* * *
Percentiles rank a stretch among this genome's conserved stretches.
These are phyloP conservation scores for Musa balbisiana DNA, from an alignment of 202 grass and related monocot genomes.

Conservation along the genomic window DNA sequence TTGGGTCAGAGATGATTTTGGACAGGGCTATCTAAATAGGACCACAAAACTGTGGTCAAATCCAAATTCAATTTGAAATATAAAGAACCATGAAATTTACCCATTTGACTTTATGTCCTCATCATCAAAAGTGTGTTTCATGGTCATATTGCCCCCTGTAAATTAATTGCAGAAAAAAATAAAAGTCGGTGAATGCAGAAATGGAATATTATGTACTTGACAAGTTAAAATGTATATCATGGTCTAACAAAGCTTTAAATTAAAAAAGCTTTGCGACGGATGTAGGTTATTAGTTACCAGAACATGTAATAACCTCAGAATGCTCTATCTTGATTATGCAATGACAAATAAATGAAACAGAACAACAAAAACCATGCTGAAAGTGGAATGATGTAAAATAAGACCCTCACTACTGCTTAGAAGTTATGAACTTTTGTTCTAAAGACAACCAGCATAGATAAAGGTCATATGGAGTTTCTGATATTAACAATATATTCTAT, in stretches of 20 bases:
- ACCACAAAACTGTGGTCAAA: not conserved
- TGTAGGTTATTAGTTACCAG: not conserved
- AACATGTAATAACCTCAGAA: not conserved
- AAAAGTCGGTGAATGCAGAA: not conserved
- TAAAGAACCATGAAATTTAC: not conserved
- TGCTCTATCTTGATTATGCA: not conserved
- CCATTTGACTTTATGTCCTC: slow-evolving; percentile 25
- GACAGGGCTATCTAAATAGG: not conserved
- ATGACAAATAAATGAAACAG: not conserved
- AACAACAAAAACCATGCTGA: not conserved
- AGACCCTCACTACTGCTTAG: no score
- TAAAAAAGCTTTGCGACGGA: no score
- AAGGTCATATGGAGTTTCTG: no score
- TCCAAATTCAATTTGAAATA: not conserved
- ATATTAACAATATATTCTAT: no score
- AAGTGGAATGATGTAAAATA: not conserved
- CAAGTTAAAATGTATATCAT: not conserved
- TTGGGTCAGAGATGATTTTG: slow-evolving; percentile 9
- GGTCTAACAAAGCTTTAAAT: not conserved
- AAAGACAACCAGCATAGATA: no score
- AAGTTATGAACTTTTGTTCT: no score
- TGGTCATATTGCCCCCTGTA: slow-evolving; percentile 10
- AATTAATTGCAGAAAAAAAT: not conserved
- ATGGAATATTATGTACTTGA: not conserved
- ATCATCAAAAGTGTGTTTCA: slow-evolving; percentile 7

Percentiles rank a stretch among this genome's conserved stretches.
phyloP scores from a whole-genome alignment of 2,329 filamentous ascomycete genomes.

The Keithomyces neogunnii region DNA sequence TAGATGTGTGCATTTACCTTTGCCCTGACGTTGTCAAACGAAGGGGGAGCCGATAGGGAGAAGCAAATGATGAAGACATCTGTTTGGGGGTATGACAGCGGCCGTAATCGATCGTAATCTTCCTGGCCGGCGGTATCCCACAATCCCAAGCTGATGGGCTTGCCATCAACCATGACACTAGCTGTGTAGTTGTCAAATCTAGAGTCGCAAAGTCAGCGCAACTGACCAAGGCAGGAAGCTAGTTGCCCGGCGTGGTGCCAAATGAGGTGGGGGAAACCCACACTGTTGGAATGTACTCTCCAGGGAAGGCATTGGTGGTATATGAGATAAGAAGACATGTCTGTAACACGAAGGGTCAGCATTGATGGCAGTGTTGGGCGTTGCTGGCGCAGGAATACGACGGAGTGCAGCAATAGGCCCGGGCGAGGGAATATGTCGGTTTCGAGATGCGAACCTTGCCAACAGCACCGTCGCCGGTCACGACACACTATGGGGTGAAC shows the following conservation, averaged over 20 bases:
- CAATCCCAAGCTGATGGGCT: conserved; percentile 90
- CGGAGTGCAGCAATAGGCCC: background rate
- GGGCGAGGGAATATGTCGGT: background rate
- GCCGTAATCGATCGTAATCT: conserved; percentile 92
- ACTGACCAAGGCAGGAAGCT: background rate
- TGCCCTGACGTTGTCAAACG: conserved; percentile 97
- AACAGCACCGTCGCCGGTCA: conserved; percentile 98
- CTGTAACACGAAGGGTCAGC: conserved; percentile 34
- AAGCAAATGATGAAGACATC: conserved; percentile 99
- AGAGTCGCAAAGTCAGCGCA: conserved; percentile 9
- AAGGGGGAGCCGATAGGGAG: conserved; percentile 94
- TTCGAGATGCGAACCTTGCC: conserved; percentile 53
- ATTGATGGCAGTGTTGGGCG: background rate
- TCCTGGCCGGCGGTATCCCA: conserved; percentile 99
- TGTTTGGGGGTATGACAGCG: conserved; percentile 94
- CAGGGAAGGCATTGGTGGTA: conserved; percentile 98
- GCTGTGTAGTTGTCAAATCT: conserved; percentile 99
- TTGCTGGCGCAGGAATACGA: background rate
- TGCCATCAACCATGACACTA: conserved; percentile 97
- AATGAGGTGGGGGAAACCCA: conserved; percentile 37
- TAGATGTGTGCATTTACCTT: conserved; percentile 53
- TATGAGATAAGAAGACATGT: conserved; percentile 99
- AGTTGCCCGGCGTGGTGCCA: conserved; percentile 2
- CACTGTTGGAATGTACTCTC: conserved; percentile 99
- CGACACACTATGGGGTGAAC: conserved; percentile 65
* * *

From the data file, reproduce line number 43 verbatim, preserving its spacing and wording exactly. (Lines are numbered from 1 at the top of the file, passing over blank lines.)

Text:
- TTCGAGATGCGAACCTTGCC: conserved; percentile 53